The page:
How did Facebook’s algorithm changes affect Nordic publishers?

How did Facebook’s algorithm changes affect Nordic publishers?

Recently, Facebook expressed worries about becoming a link-sharing platform instead of a place to share our personal lives. Soon after, the US publishing platform SocialFlow reported a 42 % drop in Facebook reach per post for US media companies’ Facebook pages. In the first post from EzyInsights’ data analyst Varpu Rantala, we take a dive into months of historical engagement data to see what the real effects of reported algorithm changes have been across four Nordic countries.

The first thing to note is that we are not looking at reach, which is not public data, but rather engagement. Looking over a large set of data, we know engagement correlates highly with reach, but the actual reach figures are private to each publisher.

Another thing worth pointing out is that Socialflow’s article looked at a large number of FB pages, which will include many different types of page and publisher. We have narrowed this down very specifically to news publishers. We looked at data from the top 20 general news publishers in Sweden, Finland, Norway and Denmark alike, from May 2015 to May 2016. These four countries are especially good to look at for two reasons – one is that due to language barriers they get engagement mainly from within their own country, and secondly they all receive broadly similar levels of engagement relative to their population.

In Norway, on top are such companies as  Norway TV 2 Nyhetene,, Aftenposten, VG and NRK Nyheter. In Sweden, the top 20 includes companies like Metro Sverige, Dagens Nyheter, Al Kompis, Göteborgs-Posten and ETC-tidningarna. In Finland, there are Yle Uutiset, MTV Uutiset,, Aamulehti and Uusi Suomi. Denmark has TV2 Nyhederne, BT,, Ekstra Bladet and DR Nyheder on top.


Drop or dilution?

The unit of measurement is engagements per post (the sum of likes, shares and comments for the publisher’s Facebook page, divided by the amount of posts per month). As you can see, our data does show a declining trend in Facebook engagements per post. However, looking at the historical picture across a whole year in the graphs below, we don’t see a specific drop in any of them in early 2016, when the algorithm change was reported. If reach did drop here dramatically, one would expect engagement to also fall, as less people would be exposed to these posts. It may also be that any reach drop has been localised to people who do not engage with posts from these news publishers, or even a tweak by Facebook to how reach numbers are reported.


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What does this mean?

Looking on a per country basis, it’s clear that different countries and publishers have had different trends. Finnish and Swedish publishers have remained rather steady, while Denmark’s publishers have declined the most in a year’s time – from March 2015 to May 2016, rather than from January 2016.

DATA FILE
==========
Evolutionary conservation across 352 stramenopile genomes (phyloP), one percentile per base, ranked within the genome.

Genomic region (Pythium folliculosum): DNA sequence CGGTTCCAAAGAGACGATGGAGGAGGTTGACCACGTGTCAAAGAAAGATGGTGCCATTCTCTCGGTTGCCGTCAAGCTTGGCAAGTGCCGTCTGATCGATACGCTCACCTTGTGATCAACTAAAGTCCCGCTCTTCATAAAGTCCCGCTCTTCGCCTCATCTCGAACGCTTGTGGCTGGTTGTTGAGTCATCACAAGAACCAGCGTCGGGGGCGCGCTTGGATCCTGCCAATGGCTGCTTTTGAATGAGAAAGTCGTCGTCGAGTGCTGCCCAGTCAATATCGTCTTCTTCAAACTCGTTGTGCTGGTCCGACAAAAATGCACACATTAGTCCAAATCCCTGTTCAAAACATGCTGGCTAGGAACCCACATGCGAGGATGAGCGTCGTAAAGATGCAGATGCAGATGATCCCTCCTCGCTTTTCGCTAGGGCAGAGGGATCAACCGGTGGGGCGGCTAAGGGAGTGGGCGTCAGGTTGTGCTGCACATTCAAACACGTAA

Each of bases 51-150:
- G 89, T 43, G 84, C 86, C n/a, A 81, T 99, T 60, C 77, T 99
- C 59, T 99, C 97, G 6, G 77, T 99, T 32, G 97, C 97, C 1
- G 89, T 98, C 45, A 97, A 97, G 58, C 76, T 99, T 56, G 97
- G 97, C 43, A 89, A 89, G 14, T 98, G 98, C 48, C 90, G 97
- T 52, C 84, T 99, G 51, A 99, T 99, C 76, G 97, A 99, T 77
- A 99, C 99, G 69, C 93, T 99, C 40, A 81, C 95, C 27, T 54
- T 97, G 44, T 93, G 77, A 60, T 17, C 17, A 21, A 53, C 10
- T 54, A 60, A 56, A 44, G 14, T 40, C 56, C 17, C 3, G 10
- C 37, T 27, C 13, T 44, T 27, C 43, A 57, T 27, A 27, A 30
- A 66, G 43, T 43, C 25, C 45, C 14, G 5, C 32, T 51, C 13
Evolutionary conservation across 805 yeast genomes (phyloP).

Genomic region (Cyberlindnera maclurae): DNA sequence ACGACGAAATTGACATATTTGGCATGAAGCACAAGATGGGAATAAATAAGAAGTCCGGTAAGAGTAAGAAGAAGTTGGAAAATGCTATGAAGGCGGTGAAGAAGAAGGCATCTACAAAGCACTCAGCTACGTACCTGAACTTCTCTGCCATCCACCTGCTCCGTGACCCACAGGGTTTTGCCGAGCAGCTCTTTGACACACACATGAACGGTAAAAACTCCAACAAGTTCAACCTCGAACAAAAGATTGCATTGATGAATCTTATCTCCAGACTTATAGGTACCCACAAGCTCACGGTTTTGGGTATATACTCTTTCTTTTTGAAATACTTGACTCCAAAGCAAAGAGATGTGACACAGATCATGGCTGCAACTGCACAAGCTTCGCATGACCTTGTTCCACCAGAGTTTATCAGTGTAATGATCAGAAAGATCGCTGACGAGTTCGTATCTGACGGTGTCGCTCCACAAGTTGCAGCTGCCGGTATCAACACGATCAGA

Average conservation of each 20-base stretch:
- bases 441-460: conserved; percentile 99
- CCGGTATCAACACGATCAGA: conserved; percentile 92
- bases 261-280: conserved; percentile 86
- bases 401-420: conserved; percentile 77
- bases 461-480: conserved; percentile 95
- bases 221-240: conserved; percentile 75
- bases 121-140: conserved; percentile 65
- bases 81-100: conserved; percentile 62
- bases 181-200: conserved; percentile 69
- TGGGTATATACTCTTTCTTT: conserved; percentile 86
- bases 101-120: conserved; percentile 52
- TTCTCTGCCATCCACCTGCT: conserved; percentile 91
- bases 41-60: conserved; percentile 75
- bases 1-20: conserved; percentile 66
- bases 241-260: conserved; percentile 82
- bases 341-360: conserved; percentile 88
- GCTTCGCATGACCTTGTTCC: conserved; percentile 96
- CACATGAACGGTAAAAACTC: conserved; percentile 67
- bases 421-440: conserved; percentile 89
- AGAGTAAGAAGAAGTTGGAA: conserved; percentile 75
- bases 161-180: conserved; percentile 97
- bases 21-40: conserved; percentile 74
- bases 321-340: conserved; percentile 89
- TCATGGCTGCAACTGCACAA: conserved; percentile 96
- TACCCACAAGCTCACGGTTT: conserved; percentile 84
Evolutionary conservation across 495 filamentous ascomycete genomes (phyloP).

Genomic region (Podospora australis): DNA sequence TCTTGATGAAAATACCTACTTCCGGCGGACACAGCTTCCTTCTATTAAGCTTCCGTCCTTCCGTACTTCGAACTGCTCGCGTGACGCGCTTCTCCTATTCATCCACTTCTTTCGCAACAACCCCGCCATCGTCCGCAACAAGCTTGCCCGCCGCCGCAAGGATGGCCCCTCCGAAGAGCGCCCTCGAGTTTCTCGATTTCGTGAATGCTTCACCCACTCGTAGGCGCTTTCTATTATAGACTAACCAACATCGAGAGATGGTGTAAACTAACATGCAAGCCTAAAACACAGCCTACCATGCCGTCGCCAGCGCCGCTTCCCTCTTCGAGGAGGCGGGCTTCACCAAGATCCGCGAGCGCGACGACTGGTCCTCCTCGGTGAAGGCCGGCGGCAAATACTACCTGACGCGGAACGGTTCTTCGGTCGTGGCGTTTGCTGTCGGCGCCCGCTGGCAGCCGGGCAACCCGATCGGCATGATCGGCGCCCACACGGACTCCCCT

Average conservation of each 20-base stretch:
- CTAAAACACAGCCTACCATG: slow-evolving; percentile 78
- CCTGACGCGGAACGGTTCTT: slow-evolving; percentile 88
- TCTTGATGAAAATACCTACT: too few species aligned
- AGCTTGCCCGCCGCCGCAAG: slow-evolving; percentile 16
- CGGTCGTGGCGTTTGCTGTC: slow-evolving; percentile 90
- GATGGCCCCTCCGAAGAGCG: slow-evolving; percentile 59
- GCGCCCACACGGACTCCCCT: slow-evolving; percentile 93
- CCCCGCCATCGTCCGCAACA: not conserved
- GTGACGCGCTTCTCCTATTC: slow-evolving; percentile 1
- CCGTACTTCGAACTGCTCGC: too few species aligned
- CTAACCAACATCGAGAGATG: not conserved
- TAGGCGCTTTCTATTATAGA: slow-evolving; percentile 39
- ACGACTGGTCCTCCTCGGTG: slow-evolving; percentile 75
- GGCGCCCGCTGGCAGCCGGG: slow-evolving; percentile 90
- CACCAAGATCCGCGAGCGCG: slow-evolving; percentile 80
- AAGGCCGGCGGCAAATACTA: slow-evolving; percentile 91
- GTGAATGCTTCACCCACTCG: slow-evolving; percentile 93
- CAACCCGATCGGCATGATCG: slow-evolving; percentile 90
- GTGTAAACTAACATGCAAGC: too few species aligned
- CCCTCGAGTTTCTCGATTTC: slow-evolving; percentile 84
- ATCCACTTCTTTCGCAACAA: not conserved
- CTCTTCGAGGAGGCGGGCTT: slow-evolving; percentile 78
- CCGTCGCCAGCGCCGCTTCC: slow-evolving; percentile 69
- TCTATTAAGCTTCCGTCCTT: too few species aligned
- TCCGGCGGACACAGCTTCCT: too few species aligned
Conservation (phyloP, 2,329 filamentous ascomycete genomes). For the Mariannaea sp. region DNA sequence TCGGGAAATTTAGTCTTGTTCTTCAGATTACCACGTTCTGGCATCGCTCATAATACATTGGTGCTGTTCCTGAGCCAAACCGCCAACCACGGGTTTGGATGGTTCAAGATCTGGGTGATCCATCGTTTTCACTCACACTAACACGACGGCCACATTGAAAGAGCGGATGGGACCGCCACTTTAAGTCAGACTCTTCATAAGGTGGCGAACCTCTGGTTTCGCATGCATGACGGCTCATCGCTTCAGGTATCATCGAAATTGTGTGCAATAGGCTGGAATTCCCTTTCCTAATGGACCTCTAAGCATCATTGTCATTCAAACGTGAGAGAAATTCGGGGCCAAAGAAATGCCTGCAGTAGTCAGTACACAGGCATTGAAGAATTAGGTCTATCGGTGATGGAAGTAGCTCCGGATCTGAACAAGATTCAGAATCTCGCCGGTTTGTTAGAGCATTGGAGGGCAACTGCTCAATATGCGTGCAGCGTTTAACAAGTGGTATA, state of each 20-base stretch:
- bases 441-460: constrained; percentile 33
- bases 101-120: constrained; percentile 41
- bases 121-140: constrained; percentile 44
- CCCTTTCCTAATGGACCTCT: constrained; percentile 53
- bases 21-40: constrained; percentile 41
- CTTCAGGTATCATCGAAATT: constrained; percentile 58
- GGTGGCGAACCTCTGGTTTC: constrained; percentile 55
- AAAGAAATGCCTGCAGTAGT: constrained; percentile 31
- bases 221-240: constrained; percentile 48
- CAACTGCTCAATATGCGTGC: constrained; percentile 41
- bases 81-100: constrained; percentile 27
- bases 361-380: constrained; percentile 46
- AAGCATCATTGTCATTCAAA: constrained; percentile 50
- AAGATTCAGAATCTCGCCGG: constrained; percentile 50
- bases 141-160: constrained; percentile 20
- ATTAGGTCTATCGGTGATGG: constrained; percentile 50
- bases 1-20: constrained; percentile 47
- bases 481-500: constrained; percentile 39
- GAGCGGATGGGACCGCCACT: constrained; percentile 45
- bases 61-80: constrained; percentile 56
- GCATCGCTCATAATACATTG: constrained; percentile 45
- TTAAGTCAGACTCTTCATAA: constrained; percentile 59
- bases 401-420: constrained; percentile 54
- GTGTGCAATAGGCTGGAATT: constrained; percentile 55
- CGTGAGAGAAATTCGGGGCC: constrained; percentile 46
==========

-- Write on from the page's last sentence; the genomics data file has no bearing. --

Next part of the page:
There are likely two main contributing factors to explain these trends, beyond any specific algorithm change. As a rule, the number of Facebook posts per publisher has increased over the period examined, naturally diluting the engagements per post figure. The other would be that these publishers are facing increasing competition within Facebook for attention.

Norway’s drop after a peak

Norwegian news media has experienced a distinctive peak at the turn of the year, as well as the decline after it. When we look at a shorter timespan – the spring 2016 from January to May – Norway shows the most dramatic drop, whereas Denmark appears relatively steady in comparison.

Denmark’s trend line is parallel to the trend lines for Swedish and Finnish publishers over this time period.


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When we look at the top 20 news publishers in Norway, the drop from early January has been 44 %. For other countries, it has been smaller. Denmark it has been 33 %, Sweden 13 % and Finland 29 %. Without the context of Norway’s previous peak, this decline looks fairly dramatic, but over a slightly longer period you can see it as a rebalancing to a level in line with the rest of the Nordic area.

Including Norway, the drop from early January to May 2016 for these countries together has been 33 %. The figures start growing again towards May.

Norway’s video experiments

What caused Norway’s rise at the turn of 2016 and the decline that followed? We took a closer look into the data to see if different content types (photos, links, videos) could help to explain.